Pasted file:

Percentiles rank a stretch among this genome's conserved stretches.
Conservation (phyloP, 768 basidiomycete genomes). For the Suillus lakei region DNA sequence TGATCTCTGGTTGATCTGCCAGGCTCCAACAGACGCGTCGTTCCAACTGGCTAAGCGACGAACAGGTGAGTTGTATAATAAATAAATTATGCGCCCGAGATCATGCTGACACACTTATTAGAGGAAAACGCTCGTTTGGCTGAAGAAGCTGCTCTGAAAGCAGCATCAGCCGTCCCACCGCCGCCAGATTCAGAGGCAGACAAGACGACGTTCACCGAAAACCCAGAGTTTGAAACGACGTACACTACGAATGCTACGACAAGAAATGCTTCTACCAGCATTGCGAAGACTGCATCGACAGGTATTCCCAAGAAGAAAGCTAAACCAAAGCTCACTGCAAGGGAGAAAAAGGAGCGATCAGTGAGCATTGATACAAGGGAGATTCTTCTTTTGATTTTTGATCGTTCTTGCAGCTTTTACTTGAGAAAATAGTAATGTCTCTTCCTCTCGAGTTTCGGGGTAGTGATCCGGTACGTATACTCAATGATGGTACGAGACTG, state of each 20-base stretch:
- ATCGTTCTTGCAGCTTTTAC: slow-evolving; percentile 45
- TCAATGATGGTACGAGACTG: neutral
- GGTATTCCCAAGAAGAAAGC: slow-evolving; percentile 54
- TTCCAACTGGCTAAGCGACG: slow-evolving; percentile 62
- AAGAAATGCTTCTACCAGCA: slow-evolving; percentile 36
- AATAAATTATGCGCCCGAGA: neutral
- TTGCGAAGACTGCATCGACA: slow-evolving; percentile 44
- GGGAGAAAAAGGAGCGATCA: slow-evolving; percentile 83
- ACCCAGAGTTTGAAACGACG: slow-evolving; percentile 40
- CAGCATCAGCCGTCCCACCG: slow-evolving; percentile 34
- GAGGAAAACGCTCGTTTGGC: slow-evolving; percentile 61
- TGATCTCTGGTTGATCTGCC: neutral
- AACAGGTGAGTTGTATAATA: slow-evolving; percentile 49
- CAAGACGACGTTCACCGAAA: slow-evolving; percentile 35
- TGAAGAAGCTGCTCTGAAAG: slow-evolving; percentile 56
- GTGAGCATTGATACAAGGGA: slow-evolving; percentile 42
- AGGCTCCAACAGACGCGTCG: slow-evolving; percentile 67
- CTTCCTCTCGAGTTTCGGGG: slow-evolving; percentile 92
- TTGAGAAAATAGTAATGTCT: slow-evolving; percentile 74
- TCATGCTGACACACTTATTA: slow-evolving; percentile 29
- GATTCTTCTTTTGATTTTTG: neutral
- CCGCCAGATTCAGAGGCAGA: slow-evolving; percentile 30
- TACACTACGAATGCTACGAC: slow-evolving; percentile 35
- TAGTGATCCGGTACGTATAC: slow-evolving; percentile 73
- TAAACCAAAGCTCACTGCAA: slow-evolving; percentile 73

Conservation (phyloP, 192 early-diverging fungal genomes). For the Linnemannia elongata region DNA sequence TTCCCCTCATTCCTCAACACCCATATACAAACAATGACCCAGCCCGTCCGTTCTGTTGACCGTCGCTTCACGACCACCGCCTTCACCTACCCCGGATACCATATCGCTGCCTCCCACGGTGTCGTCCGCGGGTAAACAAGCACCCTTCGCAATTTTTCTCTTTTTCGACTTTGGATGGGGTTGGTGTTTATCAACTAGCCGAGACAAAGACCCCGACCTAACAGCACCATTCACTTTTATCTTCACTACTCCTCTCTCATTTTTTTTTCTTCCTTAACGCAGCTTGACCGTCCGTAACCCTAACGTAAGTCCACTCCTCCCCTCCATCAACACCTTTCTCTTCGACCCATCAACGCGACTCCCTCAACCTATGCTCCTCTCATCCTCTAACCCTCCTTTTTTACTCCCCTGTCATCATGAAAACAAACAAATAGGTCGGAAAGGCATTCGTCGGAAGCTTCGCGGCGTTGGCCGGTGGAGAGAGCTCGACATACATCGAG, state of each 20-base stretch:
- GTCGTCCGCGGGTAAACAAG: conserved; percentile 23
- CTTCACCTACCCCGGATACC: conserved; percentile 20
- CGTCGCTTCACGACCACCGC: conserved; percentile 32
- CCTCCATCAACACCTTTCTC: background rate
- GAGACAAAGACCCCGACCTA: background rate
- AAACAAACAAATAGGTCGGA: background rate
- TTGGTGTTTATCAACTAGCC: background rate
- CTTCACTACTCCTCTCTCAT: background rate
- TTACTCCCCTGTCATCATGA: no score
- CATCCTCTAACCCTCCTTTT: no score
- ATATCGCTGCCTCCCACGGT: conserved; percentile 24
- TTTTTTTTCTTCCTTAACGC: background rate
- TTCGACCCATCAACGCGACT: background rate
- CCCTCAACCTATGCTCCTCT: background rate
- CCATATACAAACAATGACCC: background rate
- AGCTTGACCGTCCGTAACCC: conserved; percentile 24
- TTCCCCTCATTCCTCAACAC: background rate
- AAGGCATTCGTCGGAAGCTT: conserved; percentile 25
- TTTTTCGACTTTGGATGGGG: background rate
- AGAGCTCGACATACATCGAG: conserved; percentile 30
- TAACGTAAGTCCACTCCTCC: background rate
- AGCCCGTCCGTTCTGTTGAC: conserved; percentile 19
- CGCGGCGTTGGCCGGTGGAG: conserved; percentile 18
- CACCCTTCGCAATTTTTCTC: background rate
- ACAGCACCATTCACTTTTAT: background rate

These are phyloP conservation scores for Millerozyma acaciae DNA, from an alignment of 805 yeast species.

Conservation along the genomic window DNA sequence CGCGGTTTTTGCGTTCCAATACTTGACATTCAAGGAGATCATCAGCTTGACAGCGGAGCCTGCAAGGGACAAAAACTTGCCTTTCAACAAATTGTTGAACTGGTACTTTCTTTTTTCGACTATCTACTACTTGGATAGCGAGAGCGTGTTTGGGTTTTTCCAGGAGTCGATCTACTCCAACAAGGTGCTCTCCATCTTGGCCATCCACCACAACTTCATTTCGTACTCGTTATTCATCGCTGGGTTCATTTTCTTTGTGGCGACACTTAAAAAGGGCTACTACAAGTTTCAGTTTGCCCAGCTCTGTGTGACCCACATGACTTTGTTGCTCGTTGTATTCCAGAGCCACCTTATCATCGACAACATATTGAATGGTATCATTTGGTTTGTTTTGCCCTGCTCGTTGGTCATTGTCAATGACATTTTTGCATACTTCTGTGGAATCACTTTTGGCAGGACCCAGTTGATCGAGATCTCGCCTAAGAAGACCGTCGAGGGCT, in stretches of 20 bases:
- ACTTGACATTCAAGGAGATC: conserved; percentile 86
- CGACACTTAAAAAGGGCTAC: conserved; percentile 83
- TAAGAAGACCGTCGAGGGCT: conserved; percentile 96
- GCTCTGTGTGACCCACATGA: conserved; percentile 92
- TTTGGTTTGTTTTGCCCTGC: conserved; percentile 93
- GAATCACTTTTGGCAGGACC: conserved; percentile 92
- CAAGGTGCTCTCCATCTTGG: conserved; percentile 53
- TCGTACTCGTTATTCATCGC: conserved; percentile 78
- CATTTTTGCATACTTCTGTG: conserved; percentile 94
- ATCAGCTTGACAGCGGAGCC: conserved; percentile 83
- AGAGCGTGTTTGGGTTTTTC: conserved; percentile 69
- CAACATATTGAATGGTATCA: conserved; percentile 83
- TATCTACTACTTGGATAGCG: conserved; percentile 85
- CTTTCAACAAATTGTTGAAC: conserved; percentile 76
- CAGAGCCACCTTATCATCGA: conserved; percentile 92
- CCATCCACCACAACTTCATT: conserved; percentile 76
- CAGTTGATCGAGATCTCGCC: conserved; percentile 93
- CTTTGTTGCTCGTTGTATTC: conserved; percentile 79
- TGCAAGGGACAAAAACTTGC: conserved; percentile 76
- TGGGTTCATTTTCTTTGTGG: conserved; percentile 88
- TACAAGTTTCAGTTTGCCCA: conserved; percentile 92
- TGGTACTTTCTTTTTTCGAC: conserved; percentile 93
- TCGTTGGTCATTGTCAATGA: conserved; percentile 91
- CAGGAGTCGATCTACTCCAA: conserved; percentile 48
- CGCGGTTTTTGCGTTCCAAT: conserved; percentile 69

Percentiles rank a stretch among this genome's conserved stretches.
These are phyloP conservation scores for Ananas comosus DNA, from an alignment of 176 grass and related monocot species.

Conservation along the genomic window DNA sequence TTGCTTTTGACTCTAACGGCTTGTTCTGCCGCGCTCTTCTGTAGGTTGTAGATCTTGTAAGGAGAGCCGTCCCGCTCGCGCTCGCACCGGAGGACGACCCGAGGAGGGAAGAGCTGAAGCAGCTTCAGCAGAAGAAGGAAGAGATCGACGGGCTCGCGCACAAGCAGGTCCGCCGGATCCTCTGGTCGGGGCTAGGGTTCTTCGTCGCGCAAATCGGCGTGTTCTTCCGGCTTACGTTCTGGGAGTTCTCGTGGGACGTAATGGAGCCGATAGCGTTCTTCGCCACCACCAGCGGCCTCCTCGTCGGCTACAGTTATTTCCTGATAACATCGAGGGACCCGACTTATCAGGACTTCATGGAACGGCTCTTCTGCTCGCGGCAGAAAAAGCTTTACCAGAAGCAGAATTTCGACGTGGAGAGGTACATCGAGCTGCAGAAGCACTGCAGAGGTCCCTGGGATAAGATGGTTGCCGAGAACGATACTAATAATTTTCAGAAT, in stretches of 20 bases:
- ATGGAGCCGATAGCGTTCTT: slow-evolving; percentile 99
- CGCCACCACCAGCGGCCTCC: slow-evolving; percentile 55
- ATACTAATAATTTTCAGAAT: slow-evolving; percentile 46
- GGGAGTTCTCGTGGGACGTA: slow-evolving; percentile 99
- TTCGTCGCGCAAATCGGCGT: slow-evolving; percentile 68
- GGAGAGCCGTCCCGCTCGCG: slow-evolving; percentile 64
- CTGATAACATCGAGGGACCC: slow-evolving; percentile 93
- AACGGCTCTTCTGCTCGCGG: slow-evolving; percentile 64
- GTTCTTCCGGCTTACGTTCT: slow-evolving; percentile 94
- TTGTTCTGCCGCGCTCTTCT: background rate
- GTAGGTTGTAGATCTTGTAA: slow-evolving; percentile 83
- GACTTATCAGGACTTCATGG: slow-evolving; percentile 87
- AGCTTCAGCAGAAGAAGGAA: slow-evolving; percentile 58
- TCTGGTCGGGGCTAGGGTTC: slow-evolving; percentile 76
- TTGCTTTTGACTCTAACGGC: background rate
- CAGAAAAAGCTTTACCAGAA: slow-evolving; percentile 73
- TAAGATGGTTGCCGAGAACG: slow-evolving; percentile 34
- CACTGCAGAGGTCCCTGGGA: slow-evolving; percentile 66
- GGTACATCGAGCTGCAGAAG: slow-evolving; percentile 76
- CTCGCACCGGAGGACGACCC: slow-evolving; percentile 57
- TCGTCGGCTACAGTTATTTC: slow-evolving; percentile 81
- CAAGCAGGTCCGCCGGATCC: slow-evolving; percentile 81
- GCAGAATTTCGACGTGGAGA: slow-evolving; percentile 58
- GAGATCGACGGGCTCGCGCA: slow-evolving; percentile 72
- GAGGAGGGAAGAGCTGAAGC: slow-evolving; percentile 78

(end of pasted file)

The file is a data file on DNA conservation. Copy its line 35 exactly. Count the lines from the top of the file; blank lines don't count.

- TTGGTGTTTATCAACTAGCC: background rate